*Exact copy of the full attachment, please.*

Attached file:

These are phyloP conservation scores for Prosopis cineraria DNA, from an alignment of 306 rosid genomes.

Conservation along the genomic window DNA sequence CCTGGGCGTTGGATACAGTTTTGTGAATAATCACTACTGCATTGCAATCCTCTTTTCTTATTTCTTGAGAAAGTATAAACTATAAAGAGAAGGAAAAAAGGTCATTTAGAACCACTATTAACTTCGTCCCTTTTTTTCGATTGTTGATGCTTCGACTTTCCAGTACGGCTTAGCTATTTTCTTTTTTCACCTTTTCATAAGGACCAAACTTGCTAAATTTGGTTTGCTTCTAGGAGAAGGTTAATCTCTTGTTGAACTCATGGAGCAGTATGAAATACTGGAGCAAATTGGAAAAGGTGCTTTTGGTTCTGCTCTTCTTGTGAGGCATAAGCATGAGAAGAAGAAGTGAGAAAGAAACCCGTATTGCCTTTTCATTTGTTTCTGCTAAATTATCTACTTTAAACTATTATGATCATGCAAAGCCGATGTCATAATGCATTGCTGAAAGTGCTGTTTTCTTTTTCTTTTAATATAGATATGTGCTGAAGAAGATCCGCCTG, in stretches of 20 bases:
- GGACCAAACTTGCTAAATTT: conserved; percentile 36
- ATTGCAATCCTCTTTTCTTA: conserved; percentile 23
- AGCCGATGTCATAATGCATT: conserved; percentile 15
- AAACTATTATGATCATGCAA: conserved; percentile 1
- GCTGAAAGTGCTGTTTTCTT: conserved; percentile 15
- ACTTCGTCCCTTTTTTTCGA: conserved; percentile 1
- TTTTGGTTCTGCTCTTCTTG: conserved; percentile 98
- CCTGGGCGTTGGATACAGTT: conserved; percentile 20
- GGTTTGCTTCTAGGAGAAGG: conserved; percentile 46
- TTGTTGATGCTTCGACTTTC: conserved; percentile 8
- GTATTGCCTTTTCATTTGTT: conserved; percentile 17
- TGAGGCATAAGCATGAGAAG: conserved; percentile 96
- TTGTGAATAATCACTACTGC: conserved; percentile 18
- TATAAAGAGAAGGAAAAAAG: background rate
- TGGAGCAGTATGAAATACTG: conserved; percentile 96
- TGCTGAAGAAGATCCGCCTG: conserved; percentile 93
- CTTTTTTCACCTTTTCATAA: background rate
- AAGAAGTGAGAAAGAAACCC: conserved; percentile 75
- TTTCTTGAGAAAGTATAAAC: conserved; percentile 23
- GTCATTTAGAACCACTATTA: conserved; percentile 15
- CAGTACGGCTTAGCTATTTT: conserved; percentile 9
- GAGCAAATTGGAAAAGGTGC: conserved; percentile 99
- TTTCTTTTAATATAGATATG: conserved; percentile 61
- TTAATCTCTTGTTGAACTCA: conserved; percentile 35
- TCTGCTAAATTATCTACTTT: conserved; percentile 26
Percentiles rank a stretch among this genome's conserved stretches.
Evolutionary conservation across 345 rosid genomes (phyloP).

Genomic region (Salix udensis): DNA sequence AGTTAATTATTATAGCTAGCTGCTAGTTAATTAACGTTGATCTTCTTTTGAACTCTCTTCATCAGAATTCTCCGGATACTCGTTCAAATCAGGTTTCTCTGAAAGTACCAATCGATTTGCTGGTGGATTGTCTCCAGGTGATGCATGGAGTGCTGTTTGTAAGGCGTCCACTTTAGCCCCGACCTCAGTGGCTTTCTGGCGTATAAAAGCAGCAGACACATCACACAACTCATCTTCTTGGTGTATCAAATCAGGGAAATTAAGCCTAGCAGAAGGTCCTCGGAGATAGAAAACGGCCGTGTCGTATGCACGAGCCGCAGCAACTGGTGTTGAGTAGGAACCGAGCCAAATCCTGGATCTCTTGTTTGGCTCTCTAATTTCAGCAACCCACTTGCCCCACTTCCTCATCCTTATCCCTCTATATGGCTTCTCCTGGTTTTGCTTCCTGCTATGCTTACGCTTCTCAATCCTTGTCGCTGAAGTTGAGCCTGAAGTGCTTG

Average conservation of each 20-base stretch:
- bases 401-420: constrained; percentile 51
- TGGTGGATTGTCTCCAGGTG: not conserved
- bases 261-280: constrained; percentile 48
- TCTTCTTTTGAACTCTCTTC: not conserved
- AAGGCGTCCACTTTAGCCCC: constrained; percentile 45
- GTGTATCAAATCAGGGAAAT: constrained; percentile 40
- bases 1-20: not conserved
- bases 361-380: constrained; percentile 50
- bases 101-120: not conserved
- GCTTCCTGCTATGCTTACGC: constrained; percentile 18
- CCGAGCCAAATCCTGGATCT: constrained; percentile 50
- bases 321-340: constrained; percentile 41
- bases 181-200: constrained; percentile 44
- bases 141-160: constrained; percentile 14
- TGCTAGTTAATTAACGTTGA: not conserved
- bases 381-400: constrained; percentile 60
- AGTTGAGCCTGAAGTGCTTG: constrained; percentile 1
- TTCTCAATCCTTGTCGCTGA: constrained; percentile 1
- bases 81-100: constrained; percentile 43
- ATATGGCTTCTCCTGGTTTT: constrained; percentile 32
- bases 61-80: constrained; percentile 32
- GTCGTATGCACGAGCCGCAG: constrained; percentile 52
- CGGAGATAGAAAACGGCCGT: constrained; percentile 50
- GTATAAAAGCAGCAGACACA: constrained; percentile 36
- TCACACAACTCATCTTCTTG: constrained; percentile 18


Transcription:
These are phyloP conservation scores for Prosopis cineraria DNA, from an alignment of 306 rosid genomes.

Conservation along the genomic window DNA sequence CCTGGGCGTTGGATACAGTTTTGTGAATAATCACTACTGCATTGCAATCCTCTTTTCTTATTTCTTGAGAAAGTATAAACTATAAAGAGAAGGAAAAAAGGTCATTTAGAACCACTATTAACTTCGTCCCTTTTTTTCGATTGTTGATGCTTCGACTTTCCAGTACGGCTTAGCTATTTTCTTTTTTCACCTTTTCATAAGGACCAAACTTGCTAAATTTGGTTTGCTTCTAGGAGAAGGTTAATCTCTTGTTGAACTCATGGAGCAGTATGAAATACTGGAGCAAATTGGAAAAGGTGCTTTTGGTTCTGCTCTTCTTGTGAGGCATAAGCATGAGAAGAAGAAGTGAGAAAGAAACCCGTATTGCCTTTTCATTTGTTTCTGCTAAATTATCTACTTTAAACTATTATGATCATGCAAAGCCGATGTCATAATGCATTGCTGAAAGTGCTGTTTTCTTTTTCTTTTAATATAGATATGTGCTGAAGAAGATCCGCCTG, in stretches of 20 bases:
- GGACCAAACTTGCTAAATTT: conserved; percentile 36
- ATTGCAATCCTCTTTTCTTA: conserved; percentile 23
- AGCCGATGTCATAATGCATT: conserved; percentile 15
- AAACTATTATGATCATGCAA: conserved; percentile 1
- GCTGAAAGTGCTGTTTTCTT: conserved; percentile 15
- ACTTCGTCCCTTTTTTTCGA: conserved; percentile 1
- TTTTGGTTCTGCTCTTCTTG: conserved; percentile 98
- CCTGGGCGTTGGATACAGTT: conserved; percentile 20
- GGTTTGCTTCTAGGAGAAGG: conserved; percentile 46
- TTGTTGATGCTTCGACTTTC: conserved; percentile 8
- GTATTGCCTTTTCATTTGTT: conserved; percentile 17
- TGAGGCATAAGCATGAGAAG: conserved; percentile 96
- TTGTGAATAATCACTACTGC: conserved; percentile 18
- TATAAAGAGAAGGAAAAAAG: background rate
- TGGAGCAGTATGAAATACTG: conserved; percentile 96
- TGCTGAAGAAGATCCGCCTG: conserved; percentile 93
- CTTTTTTCACCTTTTCATAA: background rate
- AAGAAGTGAGAAAGAAACCC: conserved; percentile 75
- TTTCTTGAGAAAGTATAAAC: conserved; percentile 23
- GTCATTTAGAACCACTATTA: conserved; percentile 15
- CAGTACGGCTTAGCTATTTT: conserved; percentile 9
- GAGCAAATTGGAAAAGGTGC: conserved; percentile 99
- TTTCTTTTAATATAGATATG: conserved; percentile 61
- TTAATCTCTTGTTGAACTCA: conserved; percentile 35
- TCTGCTAAATTATCTACTTT: conserved; percentile 26
Percentiles rank a stretch among this genome's conserved stretches.
Evolutionary conservation across 345 rosid genomes (phyloP).

Genomic region (Salix udensis): DNA sequence AGTTAATTATTATAGCTAGCTGCTAGTTAATTAACGTTGATCTTCTTTTGAACTCTCTTCATCAGAATTCTCCGGATACTCGTTCAAATCAGGTTTCTCTGAAAGTACCAATCGATTTGCTGGTGGATTGTCTCCAGGTGATGCATGGAGTGCTGTTTGTAAGGCGTCCACTTTAGCCCCGACCTCAGTGGCTTTCTGGCGTATAAAAGCAGCAGACACATCACACAACTCATCTTCTTGGTGTATCAAATCAGGGAAATTAAGCCTAGCAGAAGGTCCTCGGAGATAGAAAACGGCCGTGTCGTATGCACGAGCCGCAGCAACTGGTGTTGAGTAGGAACCGAGCCAAATCCTGGATCTCTTGTTTGGCTCTCTAATTTCAGCAACCCACTTGCCCCACTTCCTCATCCTTATCCCTCTATATGGCTTCTCCTGGTTTTGCTTCCTGCTATGCTTACGCTTCTCAATCCTTGTCGCTGAAGTTGAGCCTGAAGTGCTTG

Average conservation of each 20-base stretch:
- bases 401-420: constrained; percentile 51
- TGGTGGATTGTCTCCAGGTG: not conserved
- bases 261-280: constrained; percentile 48
- TCTTCTTTTGAACTCTCTTC: not conserved
- AAGGCGTCCACTTTAGCCCC: constrained; percentile 45
- GTGTATCAAATCAGGGAAAT: constrained; percentile 40
- bases 1-20: not conserved
- bases 361-380: constrained; percentile 50
- bases 101-120: not conserved
- GCTTCCTGCTATGCTTACGC: constrained; percentile 18
- CCGAGCCAAATCCTGGATCT: constrained; percentile 50
- bases 321-340: constrained; percentile 41
- bases 181-200: constrained; percentile 44
- bases 141-160: constrained; percentile 14
- TGCTAGTTAATTAACGTTGA: not conserved
- bases 381-400: constrained; percentile 60
- AGTTGAGCCTGAAGTGCTTG: constrained; percentile 1
- TTCTCAATCCTTGTCGCTGA: constrained; percentile 1
- bases 81-100: constrained; percentile 43
- ATATGGCTTCTCCTGGTTTT: constrained; percentile 32
- bases 61-80: constrained; percentile 32
- GTCGTATGCACGAGCCGCAG: constrained; percentile 52
- CGGAGATAGAAAACGGCCGT: constrained; percentile 50
- GTATAAAAGCAGCAGACACA: constrained; percentile 36
- TCACACAACTCATCTTCTTG: constrained; percentile 18